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Renunciation is the act of renouncing or rejecting something as invalid, especially if it is something that the renouncer has previously enjoyed or endorsed.

In religion, renunciation often indicates an abandonment of pursuit of material comforts, in the interests of achieving spiritual enlightenment. In Hinduism, the renounced order of life is sannyāsa; in Buddhism, the Pali word for "renunciation" is nekkhamma, conveying more specifically "giving up the world and leading a holy life" or "freedom from lust, craving and desires."[1] See Sangha, Bhikshu, Bhikshuni, Shramana.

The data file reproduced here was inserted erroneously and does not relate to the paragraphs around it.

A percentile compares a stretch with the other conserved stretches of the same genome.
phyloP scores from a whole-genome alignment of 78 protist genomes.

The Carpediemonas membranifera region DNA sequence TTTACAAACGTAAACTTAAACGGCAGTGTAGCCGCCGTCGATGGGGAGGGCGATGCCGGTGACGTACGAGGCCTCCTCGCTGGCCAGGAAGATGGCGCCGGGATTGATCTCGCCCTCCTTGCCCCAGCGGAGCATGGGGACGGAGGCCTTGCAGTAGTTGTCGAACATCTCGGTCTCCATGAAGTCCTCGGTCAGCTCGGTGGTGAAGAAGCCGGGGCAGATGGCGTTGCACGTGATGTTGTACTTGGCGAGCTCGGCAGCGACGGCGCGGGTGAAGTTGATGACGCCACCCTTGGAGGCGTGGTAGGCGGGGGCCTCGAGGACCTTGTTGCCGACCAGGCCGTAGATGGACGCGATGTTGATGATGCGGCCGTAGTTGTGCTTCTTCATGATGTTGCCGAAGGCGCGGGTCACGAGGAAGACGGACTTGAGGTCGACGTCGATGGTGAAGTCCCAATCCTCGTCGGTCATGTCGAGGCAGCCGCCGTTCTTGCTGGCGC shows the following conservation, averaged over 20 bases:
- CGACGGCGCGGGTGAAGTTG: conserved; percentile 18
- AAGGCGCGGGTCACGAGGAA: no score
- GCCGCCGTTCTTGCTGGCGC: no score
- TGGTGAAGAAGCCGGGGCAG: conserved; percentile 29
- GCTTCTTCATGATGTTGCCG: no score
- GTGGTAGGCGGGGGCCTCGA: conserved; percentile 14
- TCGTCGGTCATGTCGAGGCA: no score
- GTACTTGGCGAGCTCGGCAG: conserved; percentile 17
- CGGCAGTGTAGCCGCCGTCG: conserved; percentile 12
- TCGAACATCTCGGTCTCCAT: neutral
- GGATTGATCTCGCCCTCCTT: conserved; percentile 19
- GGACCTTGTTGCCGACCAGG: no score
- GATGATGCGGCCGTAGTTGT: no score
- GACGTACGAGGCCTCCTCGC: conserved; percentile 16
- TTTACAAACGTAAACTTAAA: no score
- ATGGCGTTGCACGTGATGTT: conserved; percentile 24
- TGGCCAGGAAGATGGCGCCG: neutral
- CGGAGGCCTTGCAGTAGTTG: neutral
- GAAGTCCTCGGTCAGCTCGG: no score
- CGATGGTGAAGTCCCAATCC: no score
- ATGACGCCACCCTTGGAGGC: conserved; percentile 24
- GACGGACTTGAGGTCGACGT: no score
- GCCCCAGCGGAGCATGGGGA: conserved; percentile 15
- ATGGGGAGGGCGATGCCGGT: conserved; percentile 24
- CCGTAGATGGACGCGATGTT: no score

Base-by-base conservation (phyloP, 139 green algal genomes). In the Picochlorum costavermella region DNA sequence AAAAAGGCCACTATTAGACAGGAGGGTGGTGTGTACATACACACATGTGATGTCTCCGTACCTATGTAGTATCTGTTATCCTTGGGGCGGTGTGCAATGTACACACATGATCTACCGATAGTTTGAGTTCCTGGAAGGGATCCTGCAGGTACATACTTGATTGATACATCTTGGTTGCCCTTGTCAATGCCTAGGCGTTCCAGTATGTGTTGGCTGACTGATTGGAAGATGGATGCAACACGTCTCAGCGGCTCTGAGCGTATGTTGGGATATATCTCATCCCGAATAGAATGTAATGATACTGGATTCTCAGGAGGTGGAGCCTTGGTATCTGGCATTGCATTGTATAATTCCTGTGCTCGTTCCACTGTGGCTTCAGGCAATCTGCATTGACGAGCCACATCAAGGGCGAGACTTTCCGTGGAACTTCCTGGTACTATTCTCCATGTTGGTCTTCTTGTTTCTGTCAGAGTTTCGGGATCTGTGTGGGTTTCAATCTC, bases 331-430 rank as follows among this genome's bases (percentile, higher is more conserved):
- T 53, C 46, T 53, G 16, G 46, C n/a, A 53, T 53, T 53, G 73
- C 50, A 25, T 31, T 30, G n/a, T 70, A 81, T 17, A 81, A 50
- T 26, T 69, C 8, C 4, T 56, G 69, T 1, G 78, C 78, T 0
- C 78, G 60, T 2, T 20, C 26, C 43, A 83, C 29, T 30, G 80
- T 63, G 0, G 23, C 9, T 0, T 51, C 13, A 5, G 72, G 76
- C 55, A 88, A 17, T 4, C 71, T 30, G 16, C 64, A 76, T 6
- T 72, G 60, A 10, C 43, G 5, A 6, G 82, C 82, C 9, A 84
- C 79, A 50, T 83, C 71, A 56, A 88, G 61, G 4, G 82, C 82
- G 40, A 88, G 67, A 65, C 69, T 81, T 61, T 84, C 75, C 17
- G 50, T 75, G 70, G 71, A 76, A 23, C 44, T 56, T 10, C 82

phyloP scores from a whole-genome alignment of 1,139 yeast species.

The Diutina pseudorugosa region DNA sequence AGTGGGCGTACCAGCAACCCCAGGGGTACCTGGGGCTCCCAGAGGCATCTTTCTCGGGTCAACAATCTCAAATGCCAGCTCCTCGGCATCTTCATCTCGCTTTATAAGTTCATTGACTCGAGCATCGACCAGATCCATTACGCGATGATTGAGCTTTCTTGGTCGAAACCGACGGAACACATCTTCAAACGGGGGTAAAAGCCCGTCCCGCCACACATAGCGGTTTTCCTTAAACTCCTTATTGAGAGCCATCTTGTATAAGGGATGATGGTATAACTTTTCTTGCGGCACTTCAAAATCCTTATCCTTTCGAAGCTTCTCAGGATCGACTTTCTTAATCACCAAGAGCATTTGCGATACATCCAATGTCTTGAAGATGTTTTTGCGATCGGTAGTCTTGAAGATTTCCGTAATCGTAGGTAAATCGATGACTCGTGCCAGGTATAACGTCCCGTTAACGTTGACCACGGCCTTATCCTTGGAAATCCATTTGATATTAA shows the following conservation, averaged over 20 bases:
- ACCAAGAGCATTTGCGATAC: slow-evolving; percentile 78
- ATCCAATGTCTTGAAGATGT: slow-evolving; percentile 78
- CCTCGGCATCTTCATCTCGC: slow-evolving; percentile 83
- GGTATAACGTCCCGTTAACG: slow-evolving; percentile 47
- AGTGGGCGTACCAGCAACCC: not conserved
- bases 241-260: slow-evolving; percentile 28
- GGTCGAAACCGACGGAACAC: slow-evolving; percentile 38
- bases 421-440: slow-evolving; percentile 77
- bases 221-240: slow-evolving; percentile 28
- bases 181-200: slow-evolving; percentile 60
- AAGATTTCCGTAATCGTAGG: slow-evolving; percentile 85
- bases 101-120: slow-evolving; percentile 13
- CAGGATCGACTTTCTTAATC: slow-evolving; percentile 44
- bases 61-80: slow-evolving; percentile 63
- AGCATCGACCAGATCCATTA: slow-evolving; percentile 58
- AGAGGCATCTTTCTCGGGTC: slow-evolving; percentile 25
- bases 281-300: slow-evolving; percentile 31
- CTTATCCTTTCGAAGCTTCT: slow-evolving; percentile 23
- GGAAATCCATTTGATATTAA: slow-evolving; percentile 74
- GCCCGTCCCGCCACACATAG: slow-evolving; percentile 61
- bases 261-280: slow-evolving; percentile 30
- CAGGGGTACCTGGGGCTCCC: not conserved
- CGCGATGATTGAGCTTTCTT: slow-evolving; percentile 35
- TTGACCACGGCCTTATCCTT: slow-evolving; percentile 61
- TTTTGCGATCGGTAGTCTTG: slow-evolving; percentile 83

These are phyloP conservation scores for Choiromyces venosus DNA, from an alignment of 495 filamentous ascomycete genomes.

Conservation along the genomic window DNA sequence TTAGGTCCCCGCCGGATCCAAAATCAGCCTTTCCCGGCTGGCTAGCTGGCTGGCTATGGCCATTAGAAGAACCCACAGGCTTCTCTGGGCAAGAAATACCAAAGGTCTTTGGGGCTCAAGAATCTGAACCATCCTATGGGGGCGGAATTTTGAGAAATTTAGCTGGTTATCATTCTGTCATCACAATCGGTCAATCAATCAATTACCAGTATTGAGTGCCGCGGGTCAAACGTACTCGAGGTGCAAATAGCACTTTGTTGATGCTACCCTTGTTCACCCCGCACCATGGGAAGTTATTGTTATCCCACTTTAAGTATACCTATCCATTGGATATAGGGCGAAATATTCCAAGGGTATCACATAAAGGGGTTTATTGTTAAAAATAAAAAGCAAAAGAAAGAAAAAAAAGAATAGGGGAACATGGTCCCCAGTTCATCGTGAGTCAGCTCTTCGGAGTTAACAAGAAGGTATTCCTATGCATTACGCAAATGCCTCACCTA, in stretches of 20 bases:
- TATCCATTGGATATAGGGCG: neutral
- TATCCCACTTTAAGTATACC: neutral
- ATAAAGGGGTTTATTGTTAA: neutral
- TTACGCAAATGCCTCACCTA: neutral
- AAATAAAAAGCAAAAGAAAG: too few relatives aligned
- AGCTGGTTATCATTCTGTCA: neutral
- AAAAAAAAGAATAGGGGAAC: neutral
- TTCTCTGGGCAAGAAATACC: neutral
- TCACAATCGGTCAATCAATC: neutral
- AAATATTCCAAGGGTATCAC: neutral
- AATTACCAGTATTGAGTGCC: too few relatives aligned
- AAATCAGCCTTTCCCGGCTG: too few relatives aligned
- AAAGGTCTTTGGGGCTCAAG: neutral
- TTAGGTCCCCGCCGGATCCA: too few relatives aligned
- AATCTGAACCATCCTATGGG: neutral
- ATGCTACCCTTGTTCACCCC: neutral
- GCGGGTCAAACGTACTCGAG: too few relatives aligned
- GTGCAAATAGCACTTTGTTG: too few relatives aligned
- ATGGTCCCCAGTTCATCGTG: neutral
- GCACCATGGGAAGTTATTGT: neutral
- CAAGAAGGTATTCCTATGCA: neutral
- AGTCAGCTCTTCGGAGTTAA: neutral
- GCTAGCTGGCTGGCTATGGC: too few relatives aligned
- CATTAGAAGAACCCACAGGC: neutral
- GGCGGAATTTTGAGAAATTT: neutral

Legally, renunciation arises in nationality law with the renunciation of citizenship, a formal process by which the renouncer ceases to hold citizenship with a specific country. A person can also renounce property, as when a person submits a disclaimer of interest in property that has been left to them in a will.


  1. ^ Rhys Davids & Stede (1921-25), p. 377, entry for "Nekkhamma" (retrieved 2008-04-12). Rhys Davids & Stede speculate that the Sanskrit term with which nekkhamma is associated is either:

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